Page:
It is important to have a theme because it is what guides the children’s attention. In addition, the development aspect is also a priority for us. At the concerts, we perform these songs interactively. We choose characters from the audience, so they can be active participants in the story, and the songs will stay in their memory more vividly. In fact, this also holds true for therapeutic processes; children must be put in different situations, and then direct their attention.
Adults often shy away from interactive performances. How do children relate to acting?
Every concert is different, as every child is different as well. The good thing is that the brave can set a pattern of behaviour and pull the more timid ones along with them. If there are fewer brave children, we select those few and they carry the story forward. It is important that they can do anything and nothing is mandatory. In general, however, the experience is that there are more and more children wanting to appear on stage.
Looking down from the stage, can you tell which child is braver and which is shyer?
Usually yes. It also matters whether a child sits directly in front of the stage or rather on his mother’s lap. However, there are also cases when children sit in the back, but when I ask who wants to be, let’s say, a fairy queen, they immediately volunteer themselves and run to the stage. There are always surprises.
Both of your professions are centred around children. Can you reach the inner child in adults as well?
Yes, with Klárisok we release children’s records, but we play for the whole family. At concerts, it is fantastic to see how the parents also get excited and more and more active from song to song. They see their children and can pick up on the songs and stories they already know. Concerts mean joint programmes where parents can enjoy themselves, together with their children. By the way, when listening to music, playing an instrument, or singing, our brain’s reward centre is activated, and the so-called happiness hormones, such as endorphin and dopamine, are released, which is why we feel good. I think that it is also important to address the audience at concerts for adults. I believe in real interaction, like singing with the audience. In this way, participants take home a much more complex experience than if they were just mere listeners.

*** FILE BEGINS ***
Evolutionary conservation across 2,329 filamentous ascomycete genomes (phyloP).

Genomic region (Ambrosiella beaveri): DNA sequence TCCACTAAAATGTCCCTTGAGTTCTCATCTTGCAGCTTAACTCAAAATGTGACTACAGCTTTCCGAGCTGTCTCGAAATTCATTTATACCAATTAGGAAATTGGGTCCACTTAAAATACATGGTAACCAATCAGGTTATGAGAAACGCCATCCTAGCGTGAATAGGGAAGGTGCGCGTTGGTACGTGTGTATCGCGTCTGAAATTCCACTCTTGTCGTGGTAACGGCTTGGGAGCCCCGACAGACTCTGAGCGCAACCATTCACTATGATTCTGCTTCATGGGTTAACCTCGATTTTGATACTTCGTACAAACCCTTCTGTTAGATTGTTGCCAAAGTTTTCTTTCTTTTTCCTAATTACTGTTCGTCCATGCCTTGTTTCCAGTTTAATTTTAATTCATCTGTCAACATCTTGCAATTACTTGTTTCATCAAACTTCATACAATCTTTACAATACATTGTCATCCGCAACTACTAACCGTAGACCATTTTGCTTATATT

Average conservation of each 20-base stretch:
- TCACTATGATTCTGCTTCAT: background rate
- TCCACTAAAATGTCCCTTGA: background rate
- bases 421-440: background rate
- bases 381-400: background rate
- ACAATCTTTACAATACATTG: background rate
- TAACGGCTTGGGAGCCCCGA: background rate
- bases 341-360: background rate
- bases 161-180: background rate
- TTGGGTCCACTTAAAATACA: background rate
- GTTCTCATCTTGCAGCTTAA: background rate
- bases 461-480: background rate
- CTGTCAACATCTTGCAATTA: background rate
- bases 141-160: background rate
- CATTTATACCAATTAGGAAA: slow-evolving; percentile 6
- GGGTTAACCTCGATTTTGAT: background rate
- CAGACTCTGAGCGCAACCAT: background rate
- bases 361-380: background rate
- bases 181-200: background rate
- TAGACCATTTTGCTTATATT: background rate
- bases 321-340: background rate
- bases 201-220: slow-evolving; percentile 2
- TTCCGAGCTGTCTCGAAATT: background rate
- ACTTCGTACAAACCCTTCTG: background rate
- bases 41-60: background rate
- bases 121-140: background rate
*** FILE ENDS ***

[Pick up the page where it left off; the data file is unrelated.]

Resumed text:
What guidance can fairy tales provide for adults at a time when, after a pandemic, despite the war raging in our neighbourhood, we are trying to remain optimistic?
According to fairy tale therapist Ildikó Boldizsár, every life situation has its own story. Therefore, if we have a certain difficulty in life, we can find the corresponding tale that offers a solution to it. I believe that there are a lot of fairy tales that can help with the aforementioned issues as well. Both the Covid pandemic and the war are different crises—sooner or later we have to get over them. There are so-called normative and paranormative crises, too. The tradition of normative crises is that we must overcome them, and we also have models to do so. However, there are life situations in which we cannot apply learned solutions. Fairy tales can even serve as mini-scenarios for these conditions: although we will not find the exact imprint of our circumstance in them, but we can discover the actors, locations, and challenges in which we can recognise ourselves or our life situation, thereby finding solutions to our own problems.